with 'post-apocalypse' tag

re-invasion from the moon

terraforming earth by jack williamson is a post-apocalyptic scifi novel about an outpost on the moon that is set up to clone a set of humans who are then taught how to go about terraforming the earth after an apocalyptic event (an asteroid/comet strike).

but it takes a few different generations of clones to get it right, with some of the attempts failing due to various problems (aliens, another asteroid, stupid humans).

it’s a pretty good read, and a quick read. the ending is rather bland.

equilibrium is a movie that is seems good, but seems to be lacking some vital ingredient. it’s like a loaf of bread baked without salt. it does have a couple of pretty snazzy action scenes, and the underlying idea is sort of neat, if well-worn.

yesterday and the day before that

yesterday i watched the day after, the 1983 television movie about a nuclear exchange with the soviet union and its aftermath. it is showing its age, and its a little amazing to think how plausible that scenario seemed in the early 1980s. there was one little throwaway comment that seemed particularly funny given subsequent events — the conflict between the soviet union and the united states is triggered when west germany is cut off (again), and as a group of students are gathered around a radio listening to updates about what is happening, one of the students says they aren’t worried about the conflict escalating because it is just germany — but she’d be worried if it were in the middle east.

i think the thing that is most amazing to me about the film is that just barely twenty years later, i’m working side-by-side (virtually) with a number of amazing developers in and from the former soviet union.

the day before yesterday, i watched the day after tomorrow. there was a lot of hand-wringing about the politics of the movie when it came out, but at its core it is just an old-fashioned disaster flick. it’s not a terrible film, but it certainly doesn’t rise very far from its genre. and it’s hard to take bubble boy in an even slightly serious role.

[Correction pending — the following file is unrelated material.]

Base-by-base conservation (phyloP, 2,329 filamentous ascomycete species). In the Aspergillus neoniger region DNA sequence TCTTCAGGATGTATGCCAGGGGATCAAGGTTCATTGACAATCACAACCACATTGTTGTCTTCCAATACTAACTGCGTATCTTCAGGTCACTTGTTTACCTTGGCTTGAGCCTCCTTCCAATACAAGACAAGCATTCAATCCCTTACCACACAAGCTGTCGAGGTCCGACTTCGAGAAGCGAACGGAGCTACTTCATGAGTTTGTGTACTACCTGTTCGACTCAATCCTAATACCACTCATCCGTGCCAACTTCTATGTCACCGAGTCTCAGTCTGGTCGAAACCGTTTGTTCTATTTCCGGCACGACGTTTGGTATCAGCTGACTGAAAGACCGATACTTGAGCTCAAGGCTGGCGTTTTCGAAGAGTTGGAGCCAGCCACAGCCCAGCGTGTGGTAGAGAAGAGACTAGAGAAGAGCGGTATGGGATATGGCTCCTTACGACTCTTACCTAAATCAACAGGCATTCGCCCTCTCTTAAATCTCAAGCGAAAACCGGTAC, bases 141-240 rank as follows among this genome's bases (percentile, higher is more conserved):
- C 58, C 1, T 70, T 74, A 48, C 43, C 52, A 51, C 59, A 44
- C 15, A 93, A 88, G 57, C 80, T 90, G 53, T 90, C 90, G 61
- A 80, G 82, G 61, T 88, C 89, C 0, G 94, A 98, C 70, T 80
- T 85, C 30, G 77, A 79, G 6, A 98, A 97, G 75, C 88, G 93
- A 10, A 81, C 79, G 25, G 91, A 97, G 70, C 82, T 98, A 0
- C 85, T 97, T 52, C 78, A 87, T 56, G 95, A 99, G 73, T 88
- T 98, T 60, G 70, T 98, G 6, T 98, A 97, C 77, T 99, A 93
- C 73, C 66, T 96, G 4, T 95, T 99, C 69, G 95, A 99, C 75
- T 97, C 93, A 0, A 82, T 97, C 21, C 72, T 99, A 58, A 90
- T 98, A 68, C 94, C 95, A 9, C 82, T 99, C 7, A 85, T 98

holiday reading wrap-up (2004 edition)

sock by penn jillette
this is a striking book, and a lot of that comes from the rhythm of the writing — it charges along not unlike penn’s patter during his act with teller. every paragraph (or nearly so) has a pop-culture reference tucked into it. and the narrator is the sock monkey of a new york police department scuba diver who investigates a serial killer, one of whose targets was an ex-girlfriend of his (the diver, not the sock monkey). and as a bonus, when my mom saw this book with my luggage, she was reminded that she had recently run across my sock monkey, and now he lives with me again.
the wild shore by kim stanley robinson
this is the first of a trilogy of books that (apparently) explore different futures for the area around orange county. it’s a post-apocalyptic take, set after someone (possibly the russians) basically knock the united states back into the last century by detonating a series of neutron bombs, and the world has decided to keep the states there by preventing the survivors from joining up. i’m not entirely sure what i think about this book — it really only tells a part of the story as compared to a novel like lucifer’s hammer or the postman. but it tells it well, and it is a well-imagined post-apocalyptic world.
the radioactive boy scout by ken silverstein
this is a non-fiction book, about an eagle scout in the detroit area who tried to build a nuclear breeder reactor in a potting shed in his mother’s backyard that eventually had to be cleaned up by the epa (by workmen in radiation suits — not something the neighbors liked to see, especially when they weren’t very forthcoming about why they were there). the book has a lot more setup than punchline, so i think it fell a little flat at the end. the reviews at amazon for this book are pretty funny — i guess some people took serious exception to the way the author covers the sort of blind boosterism that surrounded (surrounds?) the “atomic energy” industry, and his less-than-flattering (and likely accurate) capsule history of the boy scouts.